SHEIN is praised for its trendy styles, cheap prices, and huge product selection. As an entirely digital e-commerce company, SHEIN generates about $10 billion in annual revenue.
What SHEIN doesn’t tell you is that despite their massive profits, they steal styles from designers, pay their clothing makers below a living wage to work in sweatshop conditions, and produce huge amounts of waste while creating their excessive variety of styles.
In fact, they add 6,000 styles to their site every single day. Let’s be clear about one thing: this level of hyper consumption can never be sustainable.
SHEIN is the definition of fast fashion.
Millennials mock the brand on Twitter for culturally appropriating styles, including a Swastika necklace, Islamic prayer mats as Greek rugs, and traditional South Asian clothing as pant sets.
Meanwhile, they continue to grow with the help of influencers and Generation Z ‘zoomers’, unboxing $1,000 SHEIN hauls on TikTok–string bikini sets for just a few dollars, knockoffs of the trendiest handbags, shoes, and jackets for $20 or less, and cheap crop top options for nights out on the town.
SHEIN may be an easy option to look stylish, but their company is the epitome of the phrase ‘cheaper is not better.’ After getting hit with claims of unethical production practices, they have hid behind greenwashed claims.
SHEIN needs to be canceled, and this time for good!
Remake, Eco-Stylist’s partner, looked further into SHEIN’s practices and policies, including their greenwashed claims. Their findings prove SHEIN is not better quality, not better for the environment, not better for the makers—simply not better for anyone.
Remake’s criteria is based on transparency & traceability, maker well-being, environmental sustainability, sustainable raw materials, leadership, and diversity & inclusion. They create a transparency report that gives the brand a score for each of these categories.
So how did SHEIN score? Their original evaluation yielded 0 points—yikes! Their most recent evaluation, based on Remake’s 2021 Accountability Report, yielded 5 points—still yikes! Remake’s analysis drew several conclusions about the problems with SHEIN.
First and foremost, SHEIN doesn’t make it easy to find out who their suppliers are. This is a key factor in traceability and transparency, two values SHEIN does not have.
SHEIN’s own claims prove this as they offer fluffy statements and empty promises, without evidence or accountability.
SHEIN likes to say it treats “employees like family by providing industry-leading working conditions. From offering above-average salaries and benefits to building state-of-the-art factories and offices, we make sure everyone can work in a safe, clean, happy and productive environment.”
Not only does SHEIN lack supporting evidence of fair working conditions, but recent research proves that it is a lie, with SHEIN factory workers clocking in up to 75 hours per week!
Let’s look at the sustainability of their materials. Dangerous levels of lead and other toxic chemicals have been found in SHEIN clothing. These chemicals are bad for workers, bad for the planet, and bad for the consumers who purchase SHEIN’s clothes, whether new or second hand.
SHEIN claims to be environmentally conscious. Their website says, “When selecting fabrics, we do our best to source recycled fabric, such as recycled polyester, a non-virgin fibre that has little impact on the environment and reduces damage to the original material.”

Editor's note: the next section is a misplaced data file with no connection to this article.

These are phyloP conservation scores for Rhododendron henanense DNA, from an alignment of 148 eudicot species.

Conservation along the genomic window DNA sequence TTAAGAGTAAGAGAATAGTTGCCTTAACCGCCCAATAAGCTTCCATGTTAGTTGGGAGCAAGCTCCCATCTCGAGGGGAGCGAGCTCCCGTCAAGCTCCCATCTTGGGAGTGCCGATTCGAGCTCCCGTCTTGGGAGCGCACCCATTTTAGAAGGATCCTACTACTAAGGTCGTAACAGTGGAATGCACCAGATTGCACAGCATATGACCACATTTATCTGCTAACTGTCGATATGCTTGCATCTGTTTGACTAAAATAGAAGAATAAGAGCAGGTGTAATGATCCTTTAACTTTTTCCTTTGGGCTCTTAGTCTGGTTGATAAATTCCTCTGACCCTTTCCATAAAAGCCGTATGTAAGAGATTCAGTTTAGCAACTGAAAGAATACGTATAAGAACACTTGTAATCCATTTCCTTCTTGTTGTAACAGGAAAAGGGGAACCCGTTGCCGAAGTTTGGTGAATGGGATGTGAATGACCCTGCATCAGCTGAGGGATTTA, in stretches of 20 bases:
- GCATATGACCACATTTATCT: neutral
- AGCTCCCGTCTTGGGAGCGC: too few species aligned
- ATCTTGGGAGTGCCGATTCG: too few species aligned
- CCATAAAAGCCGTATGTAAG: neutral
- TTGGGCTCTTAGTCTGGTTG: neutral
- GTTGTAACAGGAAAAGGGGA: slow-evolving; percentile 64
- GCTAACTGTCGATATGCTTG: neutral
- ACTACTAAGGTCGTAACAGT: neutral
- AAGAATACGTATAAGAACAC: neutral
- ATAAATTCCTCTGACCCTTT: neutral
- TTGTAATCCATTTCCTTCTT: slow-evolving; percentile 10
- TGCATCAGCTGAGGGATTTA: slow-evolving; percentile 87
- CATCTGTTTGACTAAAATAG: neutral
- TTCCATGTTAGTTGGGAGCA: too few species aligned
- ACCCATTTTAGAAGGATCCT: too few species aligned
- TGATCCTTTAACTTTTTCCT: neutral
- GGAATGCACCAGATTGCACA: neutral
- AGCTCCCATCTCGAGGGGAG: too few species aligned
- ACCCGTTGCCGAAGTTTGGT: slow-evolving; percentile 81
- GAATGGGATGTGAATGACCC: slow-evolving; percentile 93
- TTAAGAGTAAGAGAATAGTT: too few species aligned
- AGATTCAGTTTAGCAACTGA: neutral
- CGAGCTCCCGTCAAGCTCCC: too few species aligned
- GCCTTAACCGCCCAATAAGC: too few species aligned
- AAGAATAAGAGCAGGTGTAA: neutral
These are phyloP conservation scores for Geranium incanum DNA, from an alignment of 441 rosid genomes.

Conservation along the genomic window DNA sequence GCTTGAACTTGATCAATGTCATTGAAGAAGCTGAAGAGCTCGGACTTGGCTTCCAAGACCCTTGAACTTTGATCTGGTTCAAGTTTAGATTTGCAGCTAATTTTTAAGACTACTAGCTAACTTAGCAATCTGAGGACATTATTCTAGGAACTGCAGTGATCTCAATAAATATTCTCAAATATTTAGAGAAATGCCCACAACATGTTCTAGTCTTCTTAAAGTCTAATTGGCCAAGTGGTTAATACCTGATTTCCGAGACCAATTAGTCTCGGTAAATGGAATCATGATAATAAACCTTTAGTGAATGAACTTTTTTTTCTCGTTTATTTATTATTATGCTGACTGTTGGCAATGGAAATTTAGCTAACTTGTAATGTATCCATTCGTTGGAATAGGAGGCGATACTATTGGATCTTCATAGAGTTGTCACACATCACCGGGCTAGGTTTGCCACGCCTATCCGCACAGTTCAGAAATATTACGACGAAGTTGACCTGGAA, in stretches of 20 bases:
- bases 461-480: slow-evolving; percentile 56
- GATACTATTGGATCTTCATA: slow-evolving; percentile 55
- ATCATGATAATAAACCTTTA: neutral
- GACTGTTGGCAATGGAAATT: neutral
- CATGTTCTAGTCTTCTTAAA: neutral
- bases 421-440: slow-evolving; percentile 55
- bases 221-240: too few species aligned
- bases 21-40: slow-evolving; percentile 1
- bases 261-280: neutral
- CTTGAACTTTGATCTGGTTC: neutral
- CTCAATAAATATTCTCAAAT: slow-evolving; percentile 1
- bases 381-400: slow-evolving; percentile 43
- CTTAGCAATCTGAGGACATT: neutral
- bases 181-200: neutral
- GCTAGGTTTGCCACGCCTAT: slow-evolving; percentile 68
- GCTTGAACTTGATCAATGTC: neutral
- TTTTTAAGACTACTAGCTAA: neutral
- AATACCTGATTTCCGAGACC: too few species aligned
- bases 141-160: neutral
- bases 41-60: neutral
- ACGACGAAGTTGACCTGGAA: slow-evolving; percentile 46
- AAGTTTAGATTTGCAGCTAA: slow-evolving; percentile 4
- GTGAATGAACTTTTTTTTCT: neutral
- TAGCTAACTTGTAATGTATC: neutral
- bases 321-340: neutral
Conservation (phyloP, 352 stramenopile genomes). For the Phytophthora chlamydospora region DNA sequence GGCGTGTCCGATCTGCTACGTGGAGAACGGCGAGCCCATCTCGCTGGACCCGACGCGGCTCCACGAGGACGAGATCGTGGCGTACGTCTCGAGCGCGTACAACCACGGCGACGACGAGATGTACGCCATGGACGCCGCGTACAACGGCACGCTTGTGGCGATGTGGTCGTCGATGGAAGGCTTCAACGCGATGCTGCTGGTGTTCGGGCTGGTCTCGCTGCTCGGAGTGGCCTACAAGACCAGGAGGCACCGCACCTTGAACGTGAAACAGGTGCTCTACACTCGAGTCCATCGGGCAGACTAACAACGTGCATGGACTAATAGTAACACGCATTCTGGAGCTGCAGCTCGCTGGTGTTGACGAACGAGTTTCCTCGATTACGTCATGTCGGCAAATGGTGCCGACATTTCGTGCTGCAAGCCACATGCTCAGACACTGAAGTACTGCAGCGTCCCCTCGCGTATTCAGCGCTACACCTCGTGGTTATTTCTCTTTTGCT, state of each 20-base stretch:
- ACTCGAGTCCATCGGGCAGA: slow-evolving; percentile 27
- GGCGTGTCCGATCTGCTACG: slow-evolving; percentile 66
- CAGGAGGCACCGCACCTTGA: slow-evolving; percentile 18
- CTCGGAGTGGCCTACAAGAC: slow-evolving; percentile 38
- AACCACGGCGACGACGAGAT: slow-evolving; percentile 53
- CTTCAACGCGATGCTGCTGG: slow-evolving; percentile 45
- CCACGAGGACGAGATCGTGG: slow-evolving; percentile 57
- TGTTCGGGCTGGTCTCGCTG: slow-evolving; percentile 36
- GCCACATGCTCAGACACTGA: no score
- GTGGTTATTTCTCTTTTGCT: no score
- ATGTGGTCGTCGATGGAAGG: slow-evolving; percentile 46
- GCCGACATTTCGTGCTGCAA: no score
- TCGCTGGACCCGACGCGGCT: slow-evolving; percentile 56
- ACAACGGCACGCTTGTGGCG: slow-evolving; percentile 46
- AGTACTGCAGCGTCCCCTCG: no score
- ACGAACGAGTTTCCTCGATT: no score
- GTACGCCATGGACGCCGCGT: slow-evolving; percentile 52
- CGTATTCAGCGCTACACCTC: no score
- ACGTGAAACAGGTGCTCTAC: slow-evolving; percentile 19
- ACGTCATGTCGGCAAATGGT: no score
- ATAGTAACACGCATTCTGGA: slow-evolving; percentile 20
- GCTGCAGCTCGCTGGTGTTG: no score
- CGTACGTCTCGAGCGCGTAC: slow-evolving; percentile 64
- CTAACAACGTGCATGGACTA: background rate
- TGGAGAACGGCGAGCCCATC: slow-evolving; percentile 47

But how much of this recycled polyester are they ‘doing their best’ to use? What is their environmental impact to begin with?
It is pretty obvious SHEIN has some serious work to do to put any truth behind their bold claims of sustainability efforts.
Lucky for them, without many realistic and enforceable transparency, fair labor, and sustainability policies they only have room to improve.
Ethical Alternatives to SHEIN
While we are usually optimistic that brands can improve, it is hard to imagine a brand this far off the mark, that drops 6,000 styles in a day, can ever be sustainable. Of course, we hope we’re wrong.
The good news: there are brands that offer similar styles as SHEIN, but actually have truth behind their sustainability claims. These brands offer higher quality clothes, at a more responsible rate of production, made better for people and the planet.
Reformation, an Eco-Stylist Certified brand, does just this. As a climate neutral company and Fair Labor Association member, Reformation is where sexy meets sustainable.
Groceries Apparel specializes in active and casual wear that is made out of 100% organic recycled fabrics. They know how to do business without compromising values.
Girlfriend Collective is Eco-Stylist Certified (of course), includes models of all body types and identities, has great color selection for their lounge wear products, and is designed with comfort in mind.
On Affording Alternatives to SHEIN
SHEIN’s prices are powered by un-sustainable practices and sweatshop labor. Any alternative is going to be more expensive per piece, but that doesn’t mean it’s more expensive for you. Here’s some tips to shop ethically and still beat SHEIN’s ridiculously low prices:
- Buy less but buy better
- Only buy what you need
- Supplement your wardrobe with thrift shopping
- Restyling and layering basics can create endless outfit options
To find other Eco-Stylist Certified brands that value looking and feeling good in your clothes, shoes, and accessories, head to our sustainable brand guide!
Which brands would you like us to review next?
Emma is a writer at Eco-Stylist. She studies journalism and mass communications at the University of Iowa. Emma’s love for sustainable fashion was sparked by thrifting with her mom throughout her childhood.